Saturday, August 23, 2008

History, revisited

Aaron and I try to have engaging civics and political conversation over family dinner with the boys whenever we can all sit down to together.  Tonight we were talking about speaking different languages (more on that later).  Aaron explained to Sam that the people who first came to America to live were from England so they spoke English and that is how English became the language of America.  

"Yes!" I said, excited to contribute to the conversation.  "When the pilgrims came over with Christopher Columbus to America...."

Aaron looked at me with baffled eyes.  "Uh, can you just be quiet during the history lessons?"

This reminds me of the time when, after a few too many glasses of wine, I asked a group of Russians gathered at my friend Kelly's for Thanksgiving dinner how they celebrate Thanksgiving in their country. When the conversation stopped cold and everyone stared at me I tried to cover for my absurdity by mumbling something about how of course I knew Russians don't have Thanksgiving, per se, but I believed that most cultures had some sort of fall harvest festival.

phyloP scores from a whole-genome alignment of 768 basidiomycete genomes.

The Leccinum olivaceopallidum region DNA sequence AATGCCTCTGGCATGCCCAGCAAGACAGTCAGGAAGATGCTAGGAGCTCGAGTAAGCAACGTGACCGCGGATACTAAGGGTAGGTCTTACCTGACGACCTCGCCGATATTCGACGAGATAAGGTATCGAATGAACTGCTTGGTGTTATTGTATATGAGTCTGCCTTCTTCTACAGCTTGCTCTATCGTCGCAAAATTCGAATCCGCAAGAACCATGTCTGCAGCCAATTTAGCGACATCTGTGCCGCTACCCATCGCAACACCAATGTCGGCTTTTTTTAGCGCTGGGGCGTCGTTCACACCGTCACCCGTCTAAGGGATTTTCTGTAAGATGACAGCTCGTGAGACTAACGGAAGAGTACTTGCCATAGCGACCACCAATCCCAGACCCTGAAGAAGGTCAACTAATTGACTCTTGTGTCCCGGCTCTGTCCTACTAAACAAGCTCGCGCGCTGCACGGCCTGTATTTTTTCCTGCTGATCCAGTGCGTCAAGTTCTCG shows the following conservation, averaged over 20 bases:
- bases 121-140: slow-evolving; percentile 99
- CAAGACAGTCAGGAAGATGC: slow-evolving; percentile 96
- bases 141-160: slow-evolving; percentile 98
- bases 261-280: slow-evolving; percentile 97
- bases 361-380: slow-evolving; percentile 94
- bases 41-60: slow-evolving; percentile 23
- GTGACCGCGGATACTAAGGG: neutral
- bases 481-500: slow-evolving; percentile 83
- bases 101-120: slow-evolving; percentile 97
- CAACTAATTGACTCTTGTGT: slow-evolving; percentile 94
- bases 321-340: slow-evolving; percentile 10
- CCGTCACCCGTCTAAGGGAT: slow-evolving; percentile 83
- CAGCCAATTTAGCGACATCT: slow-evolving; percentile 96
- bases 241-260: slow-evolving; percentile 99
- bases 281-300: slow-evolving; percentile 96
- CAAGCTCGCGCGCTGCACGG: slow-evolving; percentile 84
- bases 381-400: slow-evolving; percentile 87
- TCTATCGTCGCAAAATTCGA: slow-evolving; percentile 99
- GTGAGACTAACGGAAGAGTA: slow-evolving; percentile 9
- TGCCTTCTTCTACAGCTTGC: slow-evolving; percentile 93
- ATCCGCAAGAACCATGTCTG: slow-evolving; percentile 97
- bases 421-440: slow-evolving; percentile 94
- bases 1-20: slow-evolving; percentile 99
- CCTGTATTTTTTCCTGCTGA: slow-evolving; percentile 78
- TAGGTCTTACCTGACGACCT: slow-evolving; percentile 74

I think Aaron has a good point.

Updated:  My husband thinks I should not post this blog entry because he doesn't want anyone out there in Internet-land to think I am as silly* as my comment.  May I just say that in my brain I know the chronological order of events - Native Americans were here, Christopher Columbus "discovered" America in the 1400s and the pilgrims came to what is now the USA over 100 years later.  (I did not even have to google the information disclosed in the previous sentence.)  However, sometimes my excitement gets ahead of my knowledge.

* Silly - what he really means is stupid.  But he knows better to use stupid in any sentence referring to me AND we are teaching the boys that stupid is a bad word.  So while I will happily use the F word in a blog post, I cannot use the word stupid. 

1 comment:

Laurel said...

Your story about asking Russians about celebrating Thanksgiving hits so close to home -- I can't tell you how many times I've said something along those lines. Actually, in my mind, it makes so much sense -- like if a French person asked me how we celebrate Bastille Day in America, I'd tell the person about Fourth of July, rather than thinking the person was "silly." ;-)